It was indeed, and it changed my life. I recommend everyone who lives in a city to try it and document to see how you cope. I took the idea that we are already complete. When we are born into this world, we don’t need anything but love and nurture—basic survival fundamentals. Humans don’t need much, and FOMO can really have us living someone else’s idea of life. So it’s nice to stop and ask yourself what makes you happy and feels fulfilling to you. I gave myself the break and just allowed myself to connect back to my own thoughts and desires, to listen to my inner self and take direction from my intuition, and it led me to Bad With Phones. The rest is, as they say, history. I say that if you’re lacking direction or purpose, tap into yourself. Be still, keep it simple. Help the people around you by helping yourself first.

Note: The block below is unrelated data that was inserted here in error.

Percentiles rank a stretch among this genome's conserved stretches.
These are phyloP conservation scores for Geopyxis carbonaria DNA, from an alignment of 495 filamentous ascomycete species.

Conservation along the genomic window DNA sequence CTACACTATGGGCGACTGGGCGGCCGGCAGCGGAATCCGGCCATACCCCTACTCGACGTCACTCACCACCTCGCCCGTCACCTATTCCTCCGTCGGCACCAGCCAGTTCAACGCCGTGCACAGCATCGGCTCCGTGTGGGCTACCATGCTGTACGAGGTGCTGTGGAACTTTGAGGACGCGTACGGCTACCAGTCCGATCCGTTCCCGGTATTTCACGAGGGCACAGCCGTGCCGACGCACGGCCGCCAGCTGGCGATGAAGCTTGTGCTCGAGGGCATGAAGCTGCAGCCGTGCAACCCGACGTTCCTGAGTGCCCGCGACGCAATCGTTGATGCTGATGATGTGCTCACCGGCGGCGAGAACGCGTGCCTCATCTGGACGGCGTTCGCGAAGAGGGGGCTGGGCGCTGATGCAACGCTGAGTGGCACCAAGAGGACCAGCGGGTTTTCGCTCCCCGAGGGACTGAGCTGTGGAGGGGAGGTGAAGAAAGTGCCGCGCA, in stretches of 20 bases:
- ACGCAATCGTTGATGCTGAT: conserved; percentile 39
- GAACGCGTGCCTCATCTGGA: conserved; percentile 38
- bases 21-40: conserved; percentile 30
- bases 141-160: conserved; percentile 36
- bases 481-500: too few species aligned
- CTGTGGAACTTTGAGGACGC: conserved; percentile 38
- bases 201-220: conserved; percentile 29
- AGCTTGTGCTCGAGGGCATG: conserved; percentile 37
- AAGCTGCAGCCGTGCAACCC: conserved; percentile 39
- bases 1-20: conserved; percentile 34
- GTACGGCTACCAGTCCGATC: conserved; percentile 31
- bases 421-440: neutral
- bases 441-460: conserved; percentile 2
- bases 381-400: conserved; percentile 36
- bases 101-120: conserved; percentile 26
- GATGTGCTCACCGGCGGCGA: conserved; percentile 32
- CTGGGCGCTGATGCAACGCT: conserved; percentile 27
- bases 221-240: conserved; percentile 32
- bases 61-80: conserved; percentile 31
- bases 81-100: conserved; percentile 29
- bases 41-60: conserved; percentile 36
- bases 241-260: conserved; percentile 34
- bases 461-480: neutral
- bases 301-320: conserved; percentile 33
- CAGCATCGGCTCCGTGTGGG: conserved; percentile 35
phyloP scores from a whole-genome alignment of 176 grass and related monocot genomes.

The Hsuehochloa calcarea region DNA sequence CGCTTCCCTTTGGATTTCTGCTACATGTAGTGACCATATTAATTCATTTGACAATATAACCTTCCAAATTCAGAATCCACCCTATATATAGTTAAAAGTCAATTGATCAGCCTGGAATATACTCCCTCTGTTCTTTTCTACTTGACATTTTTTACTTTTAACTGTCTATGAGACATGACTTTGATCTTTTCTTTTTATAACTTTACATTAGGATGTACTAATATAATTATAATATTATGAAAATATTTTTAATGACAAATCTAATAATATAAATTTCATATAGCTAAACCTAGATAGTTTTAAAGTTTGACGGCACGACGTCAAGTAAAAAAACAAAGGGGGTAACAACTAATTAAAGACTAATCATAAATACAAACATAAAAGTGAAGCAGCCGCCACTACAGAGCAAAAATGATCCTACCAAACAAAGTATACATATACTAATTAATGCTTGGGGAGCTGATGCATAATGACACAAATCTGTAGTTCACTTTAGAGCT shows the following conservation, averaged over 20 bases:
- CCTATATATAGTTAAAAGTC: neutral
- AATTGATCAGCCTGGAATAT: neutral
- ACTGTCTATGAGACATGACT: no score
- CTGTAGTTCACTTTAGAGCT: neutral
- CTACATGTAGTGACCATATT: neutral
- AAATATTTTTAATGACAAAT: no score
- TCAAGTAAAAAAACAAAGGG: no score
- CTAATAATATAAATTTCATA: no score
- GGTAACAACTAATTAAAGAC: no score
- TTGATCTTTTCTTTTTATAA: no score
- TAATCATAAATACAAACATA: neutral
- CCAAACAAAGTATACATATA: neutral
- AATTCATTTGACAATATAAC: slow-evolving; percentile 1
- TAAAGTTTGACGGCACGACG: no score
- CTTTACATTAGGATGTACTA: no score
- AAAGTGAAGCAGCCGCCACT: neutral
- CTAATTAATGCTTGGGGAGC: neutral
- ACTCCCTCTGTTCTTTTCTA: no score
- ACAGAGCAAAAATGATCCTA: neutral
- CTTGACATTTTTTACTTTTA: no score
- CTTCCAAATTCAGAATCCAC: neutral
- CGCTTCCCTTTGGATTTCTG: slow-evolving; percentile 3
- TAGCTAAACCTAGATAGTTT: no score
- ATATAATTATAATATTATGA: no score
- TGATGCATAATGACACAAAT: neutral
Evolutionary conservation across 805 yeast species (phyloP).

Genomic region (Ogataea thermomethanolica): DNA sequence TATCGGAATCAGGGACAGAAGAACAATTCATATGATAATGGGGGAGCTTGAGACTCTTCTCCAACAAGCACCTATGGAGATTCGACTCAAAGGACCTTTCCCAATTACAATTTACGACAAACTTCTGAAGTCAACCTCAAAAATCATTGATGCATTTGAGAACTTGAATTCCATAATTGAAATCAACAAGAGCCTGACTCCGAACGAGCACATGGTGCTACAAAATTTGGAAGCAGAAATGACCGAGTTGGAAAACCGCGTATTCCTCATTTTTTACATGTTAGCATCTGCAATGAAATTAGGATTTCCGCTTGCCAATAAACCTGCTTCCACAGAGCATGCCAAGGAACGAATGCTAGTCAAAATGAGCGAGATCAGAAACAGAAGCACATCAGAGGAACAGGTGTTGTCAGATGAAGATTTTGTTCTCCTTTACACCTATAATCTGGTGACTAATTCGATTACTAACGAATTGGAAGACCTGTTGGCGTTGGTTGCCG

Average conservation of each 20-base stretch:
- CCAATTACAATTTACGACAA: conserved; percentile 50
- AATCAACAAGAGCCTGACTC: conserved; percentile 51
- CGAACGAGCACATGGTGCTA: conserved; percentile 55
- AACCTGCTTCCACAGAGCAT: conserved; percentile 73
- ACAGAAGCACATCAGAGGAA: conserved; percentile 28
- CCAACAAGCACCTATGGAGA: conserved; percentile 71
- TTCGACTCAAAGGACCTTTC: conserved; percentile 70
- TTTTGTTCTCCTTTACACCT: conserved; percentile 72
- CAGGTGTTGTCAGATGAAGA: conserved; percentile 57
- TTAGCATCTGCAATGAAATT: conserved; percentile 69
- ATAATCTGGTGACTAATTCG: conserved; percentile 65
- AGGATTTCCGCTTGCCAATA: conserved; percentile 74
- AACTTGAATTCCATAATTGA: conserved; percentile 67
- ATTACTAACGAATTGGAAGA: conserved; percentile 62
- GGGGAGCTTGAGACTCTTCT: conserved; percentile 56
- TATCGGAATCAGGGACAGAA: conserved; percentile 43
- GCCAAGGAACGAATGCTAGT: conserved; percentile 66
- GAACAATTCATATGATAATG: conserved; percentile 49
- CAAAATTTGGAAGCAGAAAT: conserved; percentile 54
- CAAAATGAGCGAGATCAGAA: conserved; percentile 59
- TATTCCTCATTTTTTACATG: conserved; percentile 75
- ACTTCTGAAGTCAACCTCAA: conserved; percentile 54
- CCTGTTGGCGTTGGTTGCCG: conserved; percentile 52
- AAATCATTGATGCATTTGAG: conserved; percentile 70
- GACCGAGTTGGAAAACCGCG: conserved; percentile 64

You mentioned that you had a near-death experience that led to a two-year hiatus. How did this event change your approach to life and music, and how is it reflected in ‘CRASH’? 

Almost dying really does shake things up, and for me, it just made me want to go harder and get my ideas out from my head and into the world. It was a humbling experience and also very miraculous, a

reminder that life is precious and it shouldn’t be taken lightly. We should live to our fullest while we have it and make the world better by healing ourselves and accepting who and what we are. 

Your label, Don’t Sleep, is celebrating its 5th anniversary. How has working with them influenced your music career, and what does being part of this label mean to you?

DON’T SLEEP is a great outfit; they’re supportive and understanding with their artists and genuinely just want to see the best outcome for them. I haven’t met a team that’s small but works hard and as efficiently as the guys over at DS. I call it a Think Tank more than your traditional type of label. It’s oozing with ideas, and everyone is extremely talented at what they do. Most importantly, their passion for music and pushing culture forward is contagious.

Follow Bad With Phones on Instagram

Words: Tara Choudhary